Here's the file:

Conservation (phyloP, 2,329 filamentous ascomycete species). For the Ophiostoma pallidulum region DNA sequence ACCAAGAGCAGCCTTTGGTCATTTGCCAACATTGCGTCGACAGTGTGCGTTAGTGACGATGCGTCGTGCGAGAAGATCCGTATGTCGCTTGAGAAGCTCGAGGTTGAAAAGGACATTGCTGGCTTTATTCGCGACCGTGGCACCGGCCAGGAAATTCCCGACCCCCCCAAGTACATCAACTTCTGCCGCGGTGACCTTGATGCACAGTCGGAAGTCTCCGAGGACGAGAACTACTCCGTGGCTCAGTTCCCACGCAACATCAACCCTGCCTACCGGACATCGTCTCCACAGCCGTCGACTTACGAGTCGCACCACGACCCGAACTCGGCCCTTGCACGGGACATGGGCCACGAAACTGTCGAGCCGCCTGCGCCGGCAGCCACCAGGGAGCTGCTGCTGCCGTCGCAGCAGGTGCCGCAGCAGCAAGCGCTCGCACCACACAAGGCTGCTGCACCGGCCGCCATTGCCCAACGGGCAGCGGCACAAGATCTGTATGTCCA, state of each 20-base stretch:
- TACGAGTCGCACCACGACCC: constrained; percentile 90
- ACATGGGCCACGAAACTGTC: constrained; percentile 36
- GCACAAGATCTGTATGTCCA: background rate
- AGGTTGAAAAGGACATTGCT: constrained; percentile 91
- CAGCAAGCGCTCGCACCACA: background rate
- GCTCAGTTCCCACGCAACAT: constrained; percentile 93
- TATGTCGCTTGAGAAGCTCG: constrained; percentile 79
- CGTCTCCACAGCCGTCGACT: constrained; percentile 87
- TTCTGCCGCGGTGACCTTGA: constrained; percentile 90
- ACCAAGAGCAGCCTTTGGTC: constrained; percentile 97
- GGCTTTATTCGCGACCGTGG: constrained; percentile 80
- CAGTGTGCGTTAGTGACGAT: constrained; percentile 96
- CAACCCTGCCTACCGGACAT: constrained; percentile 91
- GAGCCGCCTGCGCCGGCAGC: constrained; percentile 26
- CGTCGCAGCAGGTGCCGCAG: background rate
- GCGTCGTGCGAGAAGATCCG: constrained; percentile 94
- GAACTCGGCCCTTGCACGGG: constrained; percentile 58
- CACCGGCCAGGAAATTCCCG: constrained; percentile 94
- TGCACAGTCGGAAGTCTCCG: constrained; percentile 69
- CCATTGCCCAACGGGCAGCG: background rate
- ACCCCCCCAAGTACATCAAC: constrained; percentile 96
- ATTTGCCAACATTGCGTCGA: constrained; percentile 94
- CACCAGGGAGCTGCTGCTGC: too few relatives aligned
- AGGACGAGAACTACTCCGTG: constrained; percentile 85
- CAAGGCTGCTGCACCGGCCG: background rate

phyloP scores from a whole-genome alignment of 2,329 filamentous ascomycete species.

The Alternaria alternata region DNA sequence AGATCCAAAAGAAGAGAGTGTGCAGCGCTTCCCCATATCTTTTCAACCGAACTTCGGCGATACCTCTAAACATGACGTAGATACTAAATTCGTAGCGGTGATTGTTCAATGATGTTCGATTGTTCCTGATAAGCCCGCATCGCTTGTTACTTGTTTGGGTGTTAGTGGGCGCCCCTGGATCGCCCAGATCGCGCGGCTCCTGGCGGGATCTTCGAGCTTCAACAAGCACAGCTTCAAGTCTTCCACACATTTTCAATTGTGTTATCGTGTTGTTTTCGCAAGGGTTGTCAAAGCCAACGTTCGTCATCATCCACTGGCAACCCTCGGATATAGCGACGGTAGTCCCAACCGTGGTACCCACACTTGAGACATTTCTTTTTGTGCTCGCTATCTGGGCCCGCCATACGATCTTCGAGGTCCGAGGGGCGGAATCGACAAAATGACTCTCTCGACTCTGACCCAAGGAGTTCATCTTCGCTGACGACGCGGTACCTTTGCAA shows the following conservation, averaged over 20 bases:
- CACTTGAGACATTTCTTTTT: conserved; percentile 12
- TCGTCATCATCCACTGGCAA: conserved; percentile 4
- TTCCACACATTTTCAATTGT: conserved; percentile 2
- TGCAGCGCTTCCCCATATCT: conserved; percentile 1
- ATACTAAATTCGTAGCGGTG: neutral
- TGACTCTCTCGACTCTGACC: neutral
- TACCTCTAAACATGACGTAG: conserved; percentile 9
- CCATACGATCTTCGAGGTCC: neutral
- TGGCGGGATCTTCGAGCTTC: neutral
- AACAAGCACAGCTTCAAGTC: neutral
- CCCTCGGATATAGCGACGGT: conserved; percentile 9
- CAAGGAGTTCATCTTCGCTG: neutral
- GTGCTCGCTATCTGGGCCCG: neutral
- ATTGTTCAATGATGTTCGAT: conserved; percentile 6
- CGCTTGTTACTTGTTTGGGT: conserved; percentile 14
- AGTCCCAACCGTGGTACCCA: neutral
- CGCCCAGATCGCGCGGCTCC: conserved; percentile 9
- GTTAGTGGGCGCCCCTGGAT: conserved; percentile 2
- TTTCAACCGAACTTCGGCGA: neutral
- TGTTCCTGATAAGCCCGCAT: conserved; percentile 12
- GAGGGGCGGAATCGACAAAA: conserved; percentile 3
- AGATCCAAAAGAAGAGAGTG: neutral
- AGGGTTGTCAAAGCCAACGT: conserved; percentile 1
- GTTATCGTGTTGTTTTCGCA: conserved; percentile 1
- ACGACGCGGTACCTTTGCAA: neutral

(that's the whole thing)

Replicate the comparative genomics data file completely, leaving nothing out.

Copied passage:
Conservation (phyloP, 2,329 filamentous ascomycete species). For the Ophiostoma pallidulum region DNA sequence ACCAAGAGCAGCCTTTGGTCATTTGCCAACATTGCGTCGACAGTGTGCGTTAGTGACGATGCGTCGTGCGAGAAGATCCGTATGTCGCTTGAGAAGCTCGAGGTTGAAAAGGACATTGCTGGCTTTATTCGCGACCGTGGCACCGGCCAGGAAATTCCCGACCCCCCCAAGTACATCAACTTCTGCCGCGGTGACCTTGATGCACAGTCGGAAGTCTCCGAGGACGAGAACTACTCCGTGGCTCAGTTCCCACGCAACATCAACCCTGCCTACCGGACATCGTCTCCACAGCCGTCGACTTACGAGTCGCACCACGACCCGAACTCGGCCCTTGCACGGGACATGGGCCACGAAACTGTCGAGCCGCCTGCGCCGGCAGCCACCAGGGAGCTGCTGCTGCCGTCGCAGCAGGTGCCGCAGCAGCAAGCGCTCGCACCACACAAGGCTGCTGCACCGGCCGCCATTGCCCAACGGGCAGCGGCACAAGATCTGTATGTCCA, state of each 20-base stretch:
- TACGAGTCGCACCACGACCC: constrained; percentile 90
- ACATGGGCCACGAAACTGTC: constrained; percentile 36
- GCACAAGATCTGTATGTCCA: background rate
- AGGTTGAAAAGGACATTGCT: constrained; percentile 91
- CAGCAAGCGCTCGCACCACA: background rate
- GCTCAGTTCCCACGCAACAT: constrained; percentile 93
- TATGTCGCTTGAGAAGCTCG: constrained; percentile 79
- CGTCTCCACAGCCGTCGACT: constrained; percentile 87
- TTCTGCCGCGGTGACCTTGA: constrained; percentile 90
- ACCAAGAGCAGCCTTTGGTC: constrained; percentile 97
- GGCTTTATTCGCGACCGTGG: constrained; percentile 80
- CAGTGTGCGTTAGTGACGAT: constrained; percentile 96
- CAACCCTGCCTACCGGACAT: constrained; percentile 91
- GAGCCGCCTGCGCCGGCAGC: constrained; percentile 26
- CGTCGCAGCAGGTGCCGCAG: background rate
- GCGTCGTGCGAGAAGATCCG: constrained; percentile 94
- GAACTCGGCCCTTGCACGGG: constrained; percentile 58
- CACCGGCCAGGAAATTCCCG: constrained; percentile 94
- TGCACAGTCGGAAGTCTCCG: constrained; percentile 69
- CCATTGCCCAACGGGCAGCG: background rate
- ACCCCCCCAAGTACATCAAC: constrained; percentile 96
- ATTTGCCAACATTGCGTCGA: constrained; percentile 94
- CACCAGGGAGCTGCTGCTGC: too few relatives aligned
- AGGACGAGAACTACTCCGTG: constrained; percentile 85
- CAAGGCTGCTGCACCGGCCG: background rate

phyloP scores from a whole-genome alignment of 2,329 filamentous ascomycete species.

The Alternaria alternata region DNA sequence AGATCCAAAAGAAGAGAGTGTGCAGCGCTTCCCCATATCTTTTCAACCGAACTTCGGCGATACCTCTAAACATGACGTAGATACTAAATTCGTAGCGGTGATTGTTCAATGATGTTCGATTGTTCCTGATAAGCCCGCATCGCTTGTTACTTGTTTGGGTGTTAGTGGGCGCCCCTGGATCGCCCAGATCGCGCGGCTCCTGGCGGGATCTTCGAGCTTCAACAAGCACAGCTTCAAGTCTTCCACACATTTTCAATTGTGTTATCGTGTTGTTTTCGCAAGGGTTGTCAAAGCCAACGTTCGTCATCATCCACTGGCAACCCTCGGATATAGCGACGGTAGTCCCAACCGTGGTACCCACACTTGAGACATTTCTTTTTGTGCTCGCTATCTGGGCCCGCCATACGATCTTCGAGGTCCGAGGGGCGGAATCGACAAAATGACTCTCTCGACTCTGACCCAAGGAGTTCATCTTCGCTGACGACGCGGTACCTTTGCAA shows the following conservation, averaged over 20 bases:
- CACTTGAGACATTTCTTTTT: conserved; percentile 12
- TCGTCATCATCCACTGGCAA: conserved; percentile 4
- TTCCACACATTTTCAATTGT: conserved; percentile 2
- TGCAGCGCTTCCCCATATCT: conserved; percentile 1
- ATACTAAATTCGTAGCGGTG: neutral
- TGACTCTCTCGACTCTGACC: neutral
- TACCTCTAAACATGACGTAG: conserved; percentile 9
- CCATACGATCTTCGAGGTCC: neutral
- TGGCGGGATCTTCGAGCTTC: neutral
- AACAAGCACAGCTTCAAGTC: neutral
- CCCTCGGATATAGCGACGGT: conserved; percentile 9
- CAAGGAGTTCATCTTCGCTG: neutral
- GTGCTCGCTATCTGGGCCCG: neutral
- ATTGTTCAATGATGTTCGAT: conserved; percentile 6
- CGCTTGTTACTTGTTTGGGT: conserved; percentile 14
- AGTCCCAACCGTGGTACCCA: neutral
- CGCCCAGATCGCGCGGCTCC: conserved; percentile 9
- GTTAGTGGGCGCCCCTGGAT: conserved; percentile 2
- TTTCAACCGAACTTCGGCGA: neutral
- TGTTCCTGATAAGCCCGCAT: conserved; percentile 12
- GAGGGGCGGAATCGACAAAA: conserved; percentile 3
- AGATCCAAAAGAAGAGAGTG: neutral
- AGGGTTGTCAAAGCCAACGT: conserved; percentile 1
- GTTATCGTGTTGTTTTCGCA: conserved; percentile 1
- ACGACGCGGTACCTTTGCAA: neutral